procursus-blog-good governace

Good Governance

There can be no substitute for good governance!

There is no shortage of cases of greed, misconduct, corruption, and fraud, amongst other similar criminal acts, perpetrated by executives and senior management of large multi-national companies and which have resulted in the destruction of shareholder value, loss of employment, reputational damage, and in the worst case, companies going out of business.

I have no doubt that most (if not all) of these companies have well-documented ethics and compliance policies and value statements that are stressed to both new and existing employees as part of their ethics and compliance training programs. In many cases, these policies and value statements were signed and endorsed by the very executives who have perpetrated the wrongdoings mentioned above!

The question is: Are they above these policies and values that everyone else in the organisation is expected to abide by?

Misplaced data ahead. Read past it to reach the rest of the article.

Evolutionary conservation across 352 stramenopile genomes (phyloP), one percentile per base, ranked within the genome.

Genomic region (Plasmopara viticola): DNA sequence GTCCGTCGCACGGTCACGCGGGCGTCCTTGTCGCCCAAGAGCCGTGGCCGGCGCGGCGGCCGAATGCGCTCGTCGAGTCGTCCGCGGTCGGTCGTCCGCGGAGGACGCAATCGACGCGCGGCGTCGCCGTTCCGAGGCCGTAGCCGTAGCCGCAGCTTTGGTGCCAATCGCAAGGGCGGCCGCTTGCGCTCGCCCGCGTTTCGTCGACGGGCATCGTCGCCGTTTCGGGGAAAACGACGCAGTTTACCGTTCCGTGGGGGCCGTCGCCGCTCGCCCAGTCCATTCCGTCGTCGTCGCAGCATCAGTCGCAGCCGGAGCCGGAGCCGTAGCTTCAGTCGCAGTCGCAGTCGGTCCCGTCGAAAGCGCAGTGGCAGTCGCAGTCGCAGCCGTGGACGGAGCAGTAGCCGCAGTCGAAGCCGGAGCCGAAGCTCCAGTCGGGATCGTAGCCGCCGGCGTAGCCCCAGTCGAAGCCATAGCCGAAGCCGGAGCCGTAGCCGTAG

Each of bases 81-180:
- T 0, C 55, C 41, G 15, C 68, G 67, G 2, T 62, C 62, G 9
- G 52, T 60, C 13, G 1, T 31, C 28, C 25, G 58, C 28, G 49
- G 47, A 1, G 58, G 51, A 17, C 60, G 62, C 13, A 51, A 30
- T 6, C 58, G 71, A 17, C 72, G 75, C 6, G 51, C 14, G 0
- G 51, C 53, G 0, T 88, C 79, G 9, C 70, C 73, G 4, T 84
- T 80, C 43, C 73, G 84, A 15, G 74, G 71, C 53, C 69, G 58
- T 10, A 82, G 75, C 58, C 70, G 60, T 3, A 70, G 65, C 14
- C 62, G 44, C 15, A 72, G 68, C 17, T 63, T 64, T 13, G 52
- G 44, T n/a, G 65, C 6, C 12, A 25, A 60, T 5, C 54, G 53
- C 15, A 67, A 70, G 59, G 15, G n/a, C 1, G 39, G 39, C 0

The answer is: Obviously not. It remains the responsibility of the Board and its oversight structures (sub-committees) to ensure that these executives, and in turn their managers and employees, comply with these policies and values and are held accountable. The Board and it’s sub-committees are assisted by the relevant assurance functions in the organisation i.e. internal audit, compliance, risk management, corporate secretarial, amongst others to identify and report on any transgressions without fear or favour. Aligning all these oversight activities in a large organisation is no easy task, but it is no excuse for not doing so. It requires the Board and executive management to take responsibility for the promotion of good governance, transparency, and accountability across the organisation, including the C-suite. At the same time, the Board and its sub-committees should encourage an open line of communication between itself and the assurance functions they have tasked to perform an oversight role on its behalf. The Board must also show its commitment to employees voicing or raising their ethical concerns by establishing an independent whistleblowing hotline, and taking action when wrongdoing occurs. Ultimately the Board has to take responsibility. There can be no substitute for good governance!’

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